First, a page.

Intraoperative MAP, Vasopressors, and Opioids in TF-TAVR patients undergoing Conscious Sedation vs General Anesthesia
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anesthesia, transcatheter aortic valve replacement
Aortic stenosis is a progressive narrowing of the aortic valve that can cause serious cardiovascular harm such as syncope, heart failure, and death if left untreated. Transfemoral-transcatheter aortic valve replacement (TF-TAVR) emerged in the last 10 years as an alternative for previously inoperable, high-risk patients. Studies suggest that monitored anesthesia for TF-TAVR using minimalist conscious sedation results in better outcomes (e.g., shorter length of stay, lower 30-day mortality) when compared to general anesthesia. However, there is a gap in knowledge of why conscious sedation is more successful. Recent studies have demonstrated the association of intraoperative mean arterial pressure (MAP) variables including MAP variability (MAPV) and time-weighted average MAP (TWA-MAP) with 30-day mortality in non-cardiac surgery. We compared intraoperative variables for TF-TAVR patients that underwent conscious sedation versus general anesthesia.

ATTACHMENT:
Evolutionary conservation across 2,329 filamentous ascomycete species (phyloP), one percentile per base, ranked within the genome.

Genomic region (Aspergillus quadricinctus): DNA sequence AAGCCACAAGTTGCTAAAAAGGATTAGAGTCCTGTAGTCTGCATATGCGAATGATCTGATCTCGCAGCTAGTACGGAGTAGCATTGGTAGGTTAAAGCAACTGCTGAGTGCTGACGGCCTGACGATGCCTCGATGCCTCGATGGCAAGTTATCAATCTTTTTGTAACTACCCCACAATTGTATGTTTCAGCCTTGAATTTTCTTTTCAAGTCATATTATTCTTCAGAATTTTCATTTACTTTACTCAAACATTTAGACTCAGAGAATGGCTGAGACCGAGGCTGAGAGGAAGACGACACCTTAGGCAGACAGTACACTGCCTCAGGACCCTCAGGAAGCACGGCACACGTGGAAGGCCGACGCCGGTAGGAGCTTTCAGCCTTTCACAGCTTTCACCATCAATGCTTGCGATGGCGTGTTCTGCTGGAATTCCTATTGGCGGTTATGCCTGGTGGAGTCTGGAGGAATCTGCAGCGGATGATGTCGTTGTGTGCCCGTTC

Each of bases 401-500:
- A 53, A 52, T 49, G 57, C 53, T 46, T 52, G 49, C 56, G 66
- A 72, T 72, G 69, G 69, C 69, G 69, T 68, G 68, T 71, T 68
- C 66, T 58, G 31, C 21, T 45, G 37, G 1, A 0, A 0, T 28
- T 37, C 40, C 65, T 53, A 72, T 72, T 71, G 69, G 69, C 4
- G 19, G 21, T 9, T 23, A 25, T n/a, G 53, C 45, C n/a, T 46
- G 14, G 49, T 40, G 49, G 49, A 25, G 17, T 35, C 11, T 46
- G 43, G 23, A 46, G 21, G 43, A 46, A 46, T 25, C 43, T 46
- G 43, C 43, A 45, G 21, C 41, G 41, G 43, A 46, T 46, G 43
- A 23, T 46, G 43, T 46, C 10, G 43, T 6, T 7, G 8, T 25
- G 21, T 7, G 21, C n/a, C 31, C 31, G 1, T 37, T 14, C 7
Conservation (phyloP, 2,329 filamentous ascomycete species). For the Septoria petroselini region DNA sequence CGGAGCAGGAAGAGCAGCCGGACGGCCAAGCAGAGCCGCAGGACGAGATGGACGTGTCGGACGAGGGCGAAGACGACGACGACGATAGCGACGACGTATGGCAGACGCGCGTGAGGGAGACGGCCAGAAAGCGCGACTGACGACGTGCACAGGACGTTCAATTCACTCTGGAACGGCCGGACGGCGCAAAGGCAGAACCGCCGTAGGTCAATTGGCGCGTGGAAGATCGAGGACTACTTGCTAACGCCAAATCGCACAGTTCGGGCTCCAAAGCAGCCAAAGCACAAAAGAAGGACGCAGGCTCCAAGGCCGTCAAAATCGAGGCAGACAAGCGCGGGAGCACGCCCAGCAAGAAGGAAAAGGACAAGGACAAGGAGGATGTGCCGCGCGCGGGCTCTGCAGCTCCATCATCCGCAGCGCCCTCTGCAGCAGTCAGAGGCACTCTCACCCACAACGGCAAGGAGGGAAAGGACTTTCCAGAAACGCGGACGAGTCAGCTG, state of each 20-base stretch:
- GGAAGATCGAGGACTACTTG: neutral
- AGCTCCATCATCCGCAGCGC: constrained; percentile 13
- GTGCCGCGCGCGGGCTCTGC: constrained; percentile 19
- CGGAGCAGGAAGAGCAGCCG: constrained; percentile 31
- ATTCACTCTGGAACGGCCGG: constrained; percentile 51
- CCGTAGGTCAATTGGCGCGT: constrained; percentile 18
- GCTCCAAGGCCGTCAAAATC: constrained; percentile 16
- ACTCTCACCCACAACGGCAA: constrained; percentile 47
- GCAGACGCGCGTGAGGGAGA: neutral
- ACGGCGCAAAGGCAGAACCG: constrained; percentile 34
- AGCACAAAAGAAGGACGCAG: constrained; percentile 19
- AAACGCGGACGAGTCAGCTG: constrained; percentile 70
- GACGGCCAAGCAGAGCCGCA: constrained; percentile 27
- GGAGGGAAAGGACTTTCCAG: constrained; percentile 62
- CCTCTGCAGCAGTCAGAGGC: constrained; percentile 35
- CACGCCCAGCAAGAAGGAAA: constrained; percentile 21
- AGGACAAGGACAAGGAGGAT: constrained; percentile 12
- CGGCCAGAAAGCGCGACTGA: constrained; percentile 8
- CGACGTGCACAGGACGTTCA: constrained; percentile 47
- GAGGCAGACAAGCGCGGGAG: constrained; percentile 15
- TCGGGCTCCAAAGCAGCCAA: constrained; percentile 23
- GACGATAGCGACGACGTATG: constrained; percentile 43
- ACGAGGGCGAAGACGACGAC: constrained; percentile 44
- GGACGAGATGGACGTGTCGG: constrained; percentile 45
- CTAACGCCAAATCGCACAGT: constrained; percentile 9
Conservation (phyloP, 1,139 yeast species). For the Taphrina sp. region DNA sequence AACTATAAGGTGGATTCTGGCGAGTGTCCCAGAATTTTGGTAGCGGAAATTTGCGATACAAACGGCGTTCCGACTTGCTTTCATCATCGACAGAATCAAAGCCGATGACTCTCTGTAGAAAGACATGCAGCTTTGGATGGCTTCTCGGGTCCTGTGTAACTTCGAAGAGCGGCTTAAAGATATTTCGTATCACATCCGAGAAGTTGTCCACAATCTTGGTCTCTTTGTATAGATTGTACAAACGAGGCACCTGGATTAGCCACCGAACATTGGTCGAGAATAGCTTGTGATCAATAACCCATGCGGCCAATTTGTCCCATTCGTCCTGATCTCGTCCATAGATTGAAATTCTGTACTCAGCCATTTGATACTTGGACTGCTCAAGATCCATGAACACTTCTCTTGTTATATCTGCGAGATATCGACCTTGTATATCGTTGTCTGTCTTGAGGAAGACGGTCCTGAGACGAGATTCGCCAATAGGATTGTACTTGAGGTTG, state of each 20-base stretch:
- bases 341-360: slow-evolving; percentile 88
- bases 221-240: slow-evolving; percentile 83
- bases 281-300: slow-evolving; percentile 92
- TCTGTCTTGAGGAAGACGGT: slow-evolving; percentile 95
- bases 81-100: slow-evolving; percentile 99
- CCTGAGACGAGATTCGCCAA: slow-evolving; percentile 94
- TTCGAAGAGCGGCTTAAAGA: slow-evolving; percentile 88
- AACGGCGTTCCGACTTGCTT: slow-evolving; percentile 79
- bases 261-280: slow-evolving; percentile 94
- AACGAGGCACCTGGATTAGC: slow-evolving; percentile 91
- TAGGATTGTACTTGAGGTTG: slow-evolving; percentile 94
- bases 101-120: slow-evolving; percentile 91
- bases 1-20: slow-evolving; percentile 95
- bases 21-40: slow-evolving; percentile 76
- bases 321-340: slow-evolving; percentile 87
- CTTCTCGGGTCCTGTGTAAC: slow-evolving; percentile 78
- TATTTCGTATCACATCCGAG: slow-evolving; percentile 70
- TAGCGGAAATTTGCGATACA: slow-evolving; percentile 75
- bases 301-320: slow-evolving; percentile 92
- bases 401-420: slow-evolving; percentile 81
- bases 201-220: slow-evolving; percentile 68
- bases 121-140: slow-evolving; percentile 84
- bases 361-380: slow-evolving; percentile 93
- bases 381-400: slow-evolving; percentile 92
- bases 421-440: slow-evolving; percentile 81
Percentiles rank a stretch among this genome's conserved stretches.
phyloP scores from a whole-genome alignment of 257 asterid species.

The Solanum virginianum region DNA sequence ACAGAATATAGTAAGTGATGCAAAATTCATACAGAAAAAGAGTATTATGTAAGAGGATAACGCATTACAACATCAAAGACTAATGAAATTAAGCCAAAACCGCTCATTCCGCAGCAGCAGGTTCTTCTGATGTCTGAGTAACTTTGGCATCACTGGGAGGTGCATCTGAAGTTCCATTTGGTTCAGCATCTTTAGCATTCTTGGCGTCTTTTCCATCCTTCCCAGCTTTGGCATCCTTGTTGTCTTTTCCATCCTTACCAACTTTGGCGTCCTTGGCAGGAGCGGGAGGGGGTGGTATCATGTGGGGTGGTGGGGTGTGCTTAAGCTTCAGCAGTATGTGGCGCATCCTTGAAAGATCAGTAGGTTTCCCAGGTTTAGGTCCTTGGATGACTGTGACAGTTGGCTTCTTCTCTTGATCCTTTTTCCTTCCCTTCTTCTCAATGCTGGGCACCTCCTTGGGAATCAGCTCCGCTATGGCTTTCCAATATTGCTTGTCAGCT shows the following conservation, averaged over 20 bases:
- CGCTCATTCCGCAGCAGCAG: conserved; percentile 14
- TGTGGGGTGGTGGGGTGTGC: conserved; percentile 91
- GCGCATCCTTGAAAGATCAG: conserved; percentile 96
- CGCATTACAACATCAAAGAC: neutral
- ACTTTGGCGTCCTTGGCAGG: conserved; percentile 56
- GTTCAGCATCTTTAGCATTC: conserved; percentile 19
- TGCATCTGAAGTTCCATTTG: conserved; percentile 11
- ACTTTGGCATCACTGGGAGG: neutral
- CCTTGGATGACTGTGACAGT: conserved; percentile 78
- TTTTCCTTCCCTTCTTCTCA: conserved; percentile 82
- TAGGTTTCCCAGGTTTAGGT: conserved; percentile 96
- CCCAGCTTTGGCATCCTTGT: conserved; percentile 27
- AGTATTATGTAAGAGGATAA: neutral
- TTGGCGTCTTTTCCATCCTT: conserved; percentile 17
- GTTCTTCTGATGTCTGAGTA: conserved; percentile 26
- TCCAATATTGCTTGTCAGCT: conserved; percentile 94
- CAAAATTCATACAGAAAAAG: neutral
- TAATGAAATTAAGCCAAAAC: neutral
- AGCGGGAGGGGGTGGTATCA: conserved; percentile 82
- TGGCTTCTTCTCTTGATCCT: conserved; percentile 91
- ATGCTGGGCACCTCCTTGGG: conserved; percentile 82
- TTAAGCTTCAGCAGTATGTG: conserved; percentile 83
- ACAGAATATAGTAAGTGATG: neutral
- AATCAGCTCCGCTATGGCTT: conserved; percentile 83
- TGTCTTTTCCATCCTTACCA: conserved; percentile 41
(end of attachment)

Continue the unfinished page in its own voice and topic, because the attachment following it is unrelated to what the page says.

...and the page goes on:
Friedman BJ, Karabon P, Lau WC. Intraoperative MAP, vasopressors, and opioids in TF-TAVR patients undergoing conscious sedation vs general anesthesia. Poster presented at: Oakland University William Beaumont School of Medicine Embark Capstone Colloquium; 2022 May 2; Rochester Hills, MI.
The Embark Capstone Colloquium at the Oakland University William Beaumont School of Medicine, Rochester Hills, MI, May 2, 2022.